STAT1 regulates macrophage number and phenotype and prevents renal fibrosis after ischemia-reperfusion injury

Stephan Kemmner, Quirin Bachmann, Stefanie Steiger, Georg Lorenz, Mohsen Honarpisheh, Orestes Foresto-Neto, Shijun Wang, Javier Carbajo-Lozoya, Verena Alt, Christian Schulte, Stefan Chmielewski, Hans A.R. Bluyssen, Uwe Heemann, Marcus Baumann, Maciej Lech, Christoph Schmaderer

Research output: Contribution to journalArticlepeer-review

23 Scopus citations

Abstract

Renal ischemia-reperfusion injury (IRI) leads to acute kidney injury or delayed allograft function, which predisposes to fibrosis in the native kidney or kidney transplant. Here we investigated the role of the signal transducer and activator of transcription 1 (STAT1) in inflammatory responses following renal IRI. Our study showed that a subsequent stimulation of Janus-activated kinase 2/STAT1 and Toll-like receptor 4 pathways led to greater STAT1 activation followed by increased cytokine transcription compared with single-pathway stimulation in murine renal tubular cells. Moreover, we observed increased activation of STAT1 under hypoxic conditions. In vivo, STAT1-/- mice displayed less acute tubular necrosis and decreased macrophage infiltration 24 h after renal ischemia. However, investigation of the healing phase (30 days after IRI) revealed significantly more fibrosis in STAT1-/- than in wild-type kidneys. In addition, we demonstrated increased macrophage infiltration in STAT1-/- kidneys. Flow cytometry analysis revealed that STAT1 deficiency drives an alternatively activated macrophage phenotype, which is associated with downregulated cluster of differentiation 80 expression, decreased intracellular reactive oxygen species production, and enhanced ability for phagocytosis. Furthermore, we detected immunohistochemically enhanced STAT1 expression in human renal allograft biopsies with no interstitial fibrosis/tubular atrophy (IF/TA) compared with specimens with severe IF/TA without specific etiology. Thus, STAT1 activation drives macrophages toward an alternatively activated phenotype and enhances fibrogenesis indicating a potential STAT1-driven protective mechanism in tissue repair after ischemic injury.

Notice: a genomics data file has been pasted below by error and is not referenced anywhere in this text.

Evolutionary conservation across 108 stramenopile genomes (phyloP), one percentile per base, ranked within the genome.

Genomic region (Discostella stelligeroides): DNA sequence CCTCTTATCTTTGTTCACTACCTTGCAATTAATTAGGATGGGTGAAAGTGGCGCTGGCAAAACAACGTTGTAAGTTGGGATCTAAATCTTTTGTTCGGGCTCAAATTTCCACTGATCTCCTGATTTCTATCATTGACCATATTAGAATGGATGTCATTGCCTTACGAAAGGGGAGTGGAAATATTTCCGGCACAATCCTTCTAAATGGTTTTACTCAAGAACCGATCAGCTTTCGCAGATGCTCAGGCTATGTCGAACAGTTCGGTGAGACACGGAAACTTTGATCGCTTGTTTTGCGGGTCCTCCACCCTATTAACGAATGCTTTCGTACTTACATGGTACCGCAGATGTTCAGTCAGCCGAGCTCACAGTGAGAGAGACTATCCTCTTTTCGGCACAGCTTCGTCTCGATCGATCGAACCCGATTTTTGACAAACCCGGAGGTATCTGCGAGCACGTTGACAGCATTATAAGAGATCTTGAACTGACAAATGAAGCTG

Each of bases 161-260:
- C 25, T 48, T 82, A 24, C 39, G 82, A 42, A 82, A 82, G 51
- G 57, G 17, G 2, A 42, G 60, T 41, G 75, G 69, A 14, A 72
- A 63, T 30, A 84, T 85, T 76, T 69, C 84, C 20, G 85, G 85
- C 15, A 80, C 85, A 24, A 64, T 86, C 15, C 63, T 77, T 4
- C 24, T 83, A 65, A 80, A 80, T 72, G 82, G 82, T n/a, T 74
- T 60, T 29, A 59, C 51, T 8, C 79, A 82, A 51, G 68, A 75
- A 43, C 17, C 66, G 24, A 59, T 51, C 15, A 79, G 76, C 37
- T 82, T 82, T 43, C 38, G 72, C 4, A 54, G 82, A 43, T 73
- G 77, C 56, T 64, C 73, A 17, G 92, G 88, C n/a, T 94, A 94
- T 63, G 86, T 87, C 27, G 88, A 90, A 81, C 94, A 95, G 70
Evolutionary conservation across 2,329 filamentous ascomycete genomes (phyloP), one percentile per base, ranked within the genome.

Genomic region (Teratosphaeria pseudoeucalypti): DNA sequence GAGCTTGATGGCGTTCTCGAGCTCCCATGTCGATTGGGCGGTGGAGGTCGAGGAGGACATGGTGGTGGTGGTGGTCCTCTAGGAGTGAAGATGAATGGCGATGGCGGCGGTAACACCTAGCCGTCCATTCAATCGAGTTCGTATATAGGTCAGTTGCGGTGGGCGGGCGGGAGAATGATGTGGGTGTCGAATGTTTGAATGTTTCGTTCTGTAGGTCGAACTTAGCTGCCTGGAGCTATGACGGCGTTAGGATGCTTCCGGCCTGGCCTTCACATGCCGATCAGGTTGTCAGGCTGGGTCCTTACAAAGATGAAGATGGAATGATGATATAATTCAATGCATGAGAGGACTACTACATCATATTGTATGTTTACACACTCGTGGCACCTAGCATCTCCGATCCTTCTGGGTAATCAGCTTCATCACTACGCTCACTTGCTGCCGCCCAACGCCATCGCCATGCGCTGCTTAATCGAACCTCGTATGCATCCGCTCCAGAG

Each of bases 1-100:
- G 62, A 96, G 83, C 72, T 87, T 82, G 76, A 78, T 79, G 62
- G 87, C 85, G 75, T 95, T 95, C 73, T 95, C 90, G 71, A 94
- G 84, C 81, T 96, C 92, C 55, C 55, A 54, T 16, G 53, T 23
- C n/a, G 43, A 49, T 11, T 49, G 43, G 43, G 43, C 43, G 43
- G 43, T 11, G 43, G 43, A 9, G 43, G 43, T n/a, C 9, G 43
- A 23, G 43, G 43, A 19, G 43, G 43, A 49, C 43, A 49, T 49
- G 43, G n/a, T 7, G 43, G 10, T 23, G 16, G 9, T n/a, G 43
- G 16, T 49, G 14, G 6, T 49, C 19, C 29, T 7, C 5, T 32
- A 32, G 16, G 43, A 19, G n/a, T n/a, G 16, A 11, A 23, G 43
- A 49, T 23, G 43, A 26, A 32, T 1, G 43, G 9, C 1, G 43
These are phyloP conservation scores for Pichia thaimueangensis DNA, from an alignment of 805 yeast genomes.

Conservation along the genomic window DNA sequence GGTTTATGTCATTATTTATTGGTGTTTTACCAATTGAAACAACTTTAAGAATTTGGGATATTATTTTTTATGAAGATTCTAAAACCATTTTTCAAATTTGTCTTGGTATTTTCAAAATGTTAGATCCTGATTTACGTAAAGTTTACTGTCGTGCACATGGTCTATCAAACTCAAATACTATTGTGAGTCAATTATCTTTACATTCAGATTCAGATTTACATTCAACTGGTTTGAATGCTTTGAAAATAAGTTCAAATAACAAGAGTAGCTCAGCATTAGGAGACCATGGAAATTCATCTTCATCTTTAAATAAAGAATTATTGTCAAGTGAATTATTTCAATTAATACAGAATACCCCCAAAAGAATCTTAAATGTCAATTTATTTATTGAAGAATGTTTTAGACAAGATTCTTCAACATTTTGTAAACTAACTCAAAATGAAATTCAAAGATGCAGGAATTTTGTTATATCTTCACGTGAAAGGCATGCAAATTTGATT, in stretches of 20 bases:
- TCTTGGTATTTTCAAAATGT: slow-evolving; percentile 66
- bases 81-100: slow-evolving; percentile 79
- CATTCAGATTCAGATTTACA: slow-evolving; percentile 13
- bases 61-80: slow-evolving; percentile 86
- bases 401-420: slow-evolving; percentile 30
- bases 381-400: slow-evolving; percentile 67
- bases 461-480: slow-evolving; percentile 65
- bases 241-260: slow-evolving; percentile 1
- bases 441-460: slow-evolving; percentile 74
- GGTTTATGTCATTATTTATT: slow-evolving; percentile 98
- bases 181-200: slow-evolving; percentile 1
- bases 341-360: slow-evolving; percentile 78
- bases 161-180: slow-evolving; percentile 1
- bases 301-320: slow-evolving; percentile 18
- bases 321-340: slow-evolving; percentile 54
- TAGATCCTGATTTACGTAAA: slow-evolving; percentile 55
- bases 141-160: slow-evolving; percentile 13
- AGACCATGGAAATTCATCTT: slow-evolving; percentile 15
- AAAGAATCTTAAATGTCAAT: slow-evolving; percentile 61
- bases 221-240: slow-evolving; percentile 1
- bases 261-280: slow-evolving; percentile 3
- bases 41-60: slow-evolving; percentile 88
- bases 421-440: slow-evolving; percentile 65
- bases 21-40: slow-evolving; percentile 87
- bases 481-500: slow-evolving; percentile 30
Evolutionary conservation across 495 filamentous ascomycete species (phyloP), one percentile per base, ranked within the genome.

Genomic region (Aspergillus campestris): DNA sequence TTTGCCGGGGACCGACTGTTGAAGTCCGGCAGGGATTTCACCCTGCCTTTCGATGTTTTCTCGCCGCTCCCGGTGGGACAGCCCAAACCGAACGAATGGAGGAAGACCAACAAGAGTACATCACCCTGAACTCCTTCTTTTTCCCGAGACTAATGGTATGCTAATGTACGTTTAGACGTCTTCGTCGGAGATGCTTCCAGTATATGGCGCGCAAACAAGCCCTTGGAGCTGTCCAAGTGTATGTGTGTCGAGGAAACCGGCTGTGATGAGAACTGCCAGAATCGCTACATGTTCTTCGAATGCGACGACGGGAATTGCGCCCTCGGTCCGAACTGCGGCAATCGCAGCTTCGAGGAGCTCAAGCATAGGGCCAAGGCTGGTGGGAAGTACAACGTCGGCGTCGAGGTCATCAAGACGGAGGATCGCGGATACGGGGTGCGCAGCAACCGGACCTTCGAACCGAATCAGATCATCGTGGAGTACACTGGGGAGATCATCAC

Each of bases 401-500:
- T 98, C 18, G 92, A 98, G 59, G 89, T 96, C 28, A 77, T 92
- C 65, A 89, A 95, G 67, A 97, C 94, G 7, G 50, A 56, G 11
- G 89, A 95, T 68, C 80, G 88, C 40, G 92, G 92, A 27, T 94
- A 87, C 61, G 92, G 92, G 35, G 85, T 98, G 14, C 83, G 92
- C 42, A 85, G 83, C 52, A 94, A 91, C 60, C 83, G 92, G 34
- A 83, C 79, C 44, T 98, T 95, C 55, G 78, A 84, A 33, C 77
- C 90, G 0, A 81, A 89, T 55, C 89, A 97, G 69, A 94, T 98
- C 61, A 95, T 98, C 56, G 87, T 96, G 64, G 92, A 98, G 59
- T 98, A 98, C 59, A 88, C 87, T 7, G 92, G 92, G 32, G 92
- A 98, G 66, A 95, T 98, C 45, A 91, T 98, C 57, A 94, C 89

Original languageEnglish
Pages (from-to)F277-F291
JournalAmerican Journal of Physiology - Renal Physiology
Volume316
Issue number2
DOIs
StatePublished - 2019
Externally publishedYes

Keywords

  • Acute kidney injury
  • Interstitial fibrosis and tubular atrophy
  • Renal fibrosis
  • Renal ischemia-reperfusion injury
  • STAT1

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